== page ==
Last September, administrative law judge, the Hon. Parlen L. McKenna, recommended civil money penalties against Respondents totaling over $13 million as well as restitution of over $38 million to be paid to affected consumers. It further affirmed the CFPB’s allegations that the Respondents deceived consumers about the cost of short-term loans, thereby violating the Truth in Lending Act, the Electronic Fund Transfer Act, and the Consumer Financial Protection Act’s prohibition against deceptive acts or practices. Following the recommended decision, the Respondents filed a notice of appeal.

    Courts CFPB Payday Lending PHH v. CFPB Litigation Single-Director Structure

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  • Case Update: PHH Corp. v CFPB


    March 31 marked the deadline for the CFPB to file its brief in response to PHH Corporation in the U.S. Court of Appeals for the District of Columbia Circuit’s en banc review of the CFPB’s enforcement action against PHH for alleged violations of the Real Estate Settlement Procedures Act (RESPA). As previously covered by InfoBytes, the PHH case began as a challenge to a 2015 penalty the CFPB levied against PHH, which was collected as part of what the CFPB deemed – a “captive reinsurance arrangement.” In fighting the penalty, PHH called into question the Bureau’s constitutionality and in October 2016, a panel of the D.C. Circuit concluded both that the CFPB misinterpreted RESPA, and also that its single-Director structure violated the constitutional separation of powers. On February 16 of this year, however, the D.C. Circuit granted the CFPB’s petition for rehearing en banc of the October 2015 panel decision. In granting en banc review, the court sought guidance from the parties on three specific questions: 

    • Is the Bureau’s structure unconstitutional because its Director may be removed only for cause, and if so, is the appropriate remedy to sever the for-cause removal provision from the Consumer Financial Protection Act?; 
    • May the Court avoid addressing the constitutionality of the Bureau’s structure if it adopts the panel’s holdings as to PHH’s liability under RESPA (and should it adopt those holdings)?; and
    • What is the appropriate disposition of this case if this Court concludes that the SEC’s administrative law judges are “inferior officers” under Lucia v. SEC? 

    Oral argument is scheduled for May 24. This Court has allocated 30 minutes per side for the argument and, as discussed further below, the Department of Justice (DOJ) has filed an unopposed motion seeking ten minutes of argument time for the United States at the May 24 en banc hearing.

    CFPB’s Brief. On March 31, the CFPB filed its brief for the en banc rehearing in PHH Corp. v CFPB urging the D.C. Circuit  to uphold the constitutionality of the Bureau’s single-director, independent-agency structure. According to the CFPB, neither the Bureau’s current single-director arrangement, nor the “for-cause” restriction on the President’s removal powers prevents the Executive branch from ensuring that the nation’s laws are implemented. Specifically, the brief explains that “[t]he President has no less control over a single-director agency than he does over a multi-member commission.” The brief also sets forth the Bureau’s position that, even “[i]f this Court determines that the Bureau’s structure is unconstitutional,” the appropriate remedy is not to invalidate the agency in its entirety, but rather to “sever the for-cause removal provision” of the Dodd-Frank Act (the Act), thereby allowing the President to remove the Bureau’s director for any reason. In addition to addressing the constitutional question, the CFPB also reiterated its argument that its RESPA interpretation is correct, that PHH and its affiliates violated RESPA, and that the Act’s statute of limitations does not apply to the Bureau’s administrative enforcement authority. And, at the direction of the court, the brief also addressed the potential effect of a decision in Lucia v. SEC that a SEC administrative law judge (ALJ) was an inferior officer under the Constitution. The ALJ used by the CFPB in the PHH enforcement proceeding was, in fact, borrowed from the SEC. Notably, Lucia v. SEC is scheduled to be argued immediately before PHH Corp. v. CFPB, on May 24, 2017.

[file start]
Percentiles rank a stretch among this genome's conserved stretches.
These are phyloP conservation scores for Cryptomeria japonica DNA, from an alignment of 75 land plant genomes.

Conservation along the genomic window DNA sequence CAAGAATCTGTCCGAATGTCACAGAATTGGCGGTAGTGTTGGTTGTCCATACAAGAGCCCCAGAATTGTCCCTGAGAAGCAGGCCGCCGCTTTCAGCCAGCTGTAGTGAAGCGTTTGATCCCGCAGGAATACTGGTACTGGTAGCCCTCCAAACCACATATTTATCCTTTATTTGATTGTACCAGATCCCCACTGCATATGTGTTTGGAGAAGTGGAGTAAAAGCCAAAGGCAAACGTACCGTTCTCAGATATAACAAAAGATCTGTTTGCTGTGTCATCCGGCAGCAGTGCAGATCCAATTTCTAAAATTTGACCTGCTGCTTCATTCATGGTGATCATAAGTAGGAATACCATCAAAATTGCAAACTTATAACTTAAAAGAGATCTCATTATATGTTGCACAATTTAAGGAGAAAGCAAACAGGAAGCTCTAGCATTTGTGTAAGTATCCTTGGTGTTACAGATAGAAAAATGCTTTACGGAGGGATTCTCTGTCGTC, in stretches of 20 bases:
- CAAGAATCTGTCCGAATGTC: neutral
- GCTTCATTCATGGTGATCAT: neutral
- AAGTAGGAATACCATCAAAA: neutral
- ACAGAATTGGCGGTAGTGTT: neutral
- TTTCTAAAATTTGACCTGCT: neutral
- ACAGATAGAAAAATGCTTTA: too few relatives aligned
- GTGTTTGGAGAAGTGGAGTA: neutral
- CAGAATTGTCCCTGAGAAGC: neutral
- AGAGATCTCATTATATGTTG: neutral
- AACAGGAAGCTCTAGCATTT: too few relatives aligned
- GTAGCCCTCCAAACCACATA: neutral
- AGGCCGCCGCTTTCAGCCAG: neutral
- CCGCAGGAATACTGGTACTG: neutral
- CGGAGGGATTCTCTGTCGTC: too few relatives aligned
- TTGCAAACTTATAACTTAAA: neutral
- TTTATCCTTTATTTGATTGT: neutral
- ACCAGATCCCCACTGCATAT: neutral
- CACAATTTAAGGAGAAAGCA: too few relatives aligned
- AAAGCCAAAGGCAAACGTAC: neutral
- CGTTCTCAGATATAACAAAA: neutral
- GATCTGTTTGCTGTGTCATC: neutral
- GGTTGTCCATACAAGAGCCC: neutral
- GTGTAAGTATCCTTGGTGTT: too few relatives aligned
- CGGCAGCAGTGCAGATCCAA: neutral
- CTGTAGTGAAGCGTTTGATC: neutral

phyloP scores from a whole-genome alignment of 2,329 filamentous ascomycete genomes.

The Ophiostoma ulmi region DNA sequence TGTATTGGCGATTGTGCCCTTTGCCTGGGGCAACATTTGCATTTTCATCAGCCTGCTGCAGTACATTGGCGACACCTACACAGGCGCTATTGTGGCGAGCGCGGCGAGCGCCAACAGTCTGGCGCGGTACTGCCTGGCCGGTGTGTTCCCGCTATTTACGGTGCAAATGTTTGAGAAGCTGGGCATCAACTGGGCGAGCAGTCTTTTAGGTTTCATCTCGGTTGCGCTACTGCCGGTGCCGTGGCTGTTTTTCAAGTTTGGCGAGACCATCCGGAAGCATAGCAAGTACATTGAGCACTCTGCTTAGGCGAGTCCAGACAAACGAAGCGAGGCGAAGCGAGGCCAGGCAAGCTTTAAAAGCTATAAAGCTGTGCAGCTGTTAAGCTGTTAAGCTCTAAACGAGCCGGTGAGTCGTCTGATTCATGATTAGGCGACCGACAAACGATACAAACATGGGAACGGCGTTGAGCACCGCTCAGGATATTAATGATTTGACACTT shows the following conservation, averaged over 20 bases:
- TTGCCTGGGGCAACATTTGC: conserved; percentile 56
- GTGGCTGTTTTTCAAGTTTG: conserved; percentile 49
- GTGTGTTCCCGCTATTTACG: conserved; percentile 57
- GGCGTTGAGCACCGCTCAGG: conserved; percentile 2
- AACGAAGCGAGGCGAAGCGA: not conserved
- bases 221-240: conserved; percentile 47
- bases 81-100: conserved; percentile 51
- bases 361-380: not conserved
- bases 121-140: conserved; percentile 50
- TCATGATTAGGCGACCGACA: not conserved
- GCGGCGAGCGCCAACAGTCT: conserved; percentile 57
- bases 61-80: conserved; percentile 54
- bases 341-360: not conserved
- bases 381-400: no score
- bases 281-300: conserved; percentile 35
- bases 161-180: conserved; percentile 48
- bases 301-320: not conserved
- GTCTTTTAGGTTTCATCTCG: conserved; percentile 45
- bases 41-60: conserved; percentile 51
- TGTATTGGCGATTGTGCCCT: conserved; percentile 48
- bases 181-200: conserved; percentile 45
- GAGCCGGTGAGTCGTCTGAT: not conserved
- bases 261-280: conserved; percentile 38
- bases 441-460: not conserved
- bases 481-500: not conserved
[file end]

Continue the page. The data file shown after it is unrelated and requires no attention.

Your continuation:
Amicus Curiae in Support of the CFPB. Also filed on March 31 were seven amicus curiae briefs, each of which offered arguments, both legal and non-legal, in favor of the CFPB’s continued existence as an independent regulator:

    PHH’s Brief. Briefing for PHH and amicus curiae briefs in support of the mortgage lender were due on March 17. In its opening brief and addendum, PHH focused on the separation-of-powers and remedy issues, raising the RESPA interpretation issue principally in support of the claim that the CFPB’s unconstitutional structure rendered the Bureau dangerously unaccountable. The New Jersey mortgage lender noted, among other things, that Congress has no ability to cut the agency’s budget and the President cannot remove its director without cause. As a general matter, the mortgage lender has argued that the Bureau’s creation “placed massive, unchecked federal power in the hands of a single, unaccountable director” and that “[t]he director alone rules over large swaths of the field of consumer finance, subject to virtually no restraints from the representative branches.”

    DOJ BriefAs previously covered by InfoBytes, the DOJ filed its own brief in the case on March 17, arguing in support of the D.C. Circuit panel’s initial ruling and proposed remedy. The DOJ brief stated, among other things, that, “[w]hile we do not agree with all of the reasoning in the panel’s opinion,” the DOJ agrees with the panel’s conclusion that “a removal restriction for the Director of the CFPB is an unwarranted limitation on the President’s executive power” and that “the panel correctly concluded … that the proposed remedy for the constitutional violation is to sever the provision limiting the President’s authority to remove the CFPB’s Director, not to declare the entire agency and its operations unconstitutional.”  As  covered recently on InfoBytes, the DOJ presented arguments that differed both from the CFPB and from the positions previously presented by the Obama Administration in briefing submitted on behalf of the United States back in December.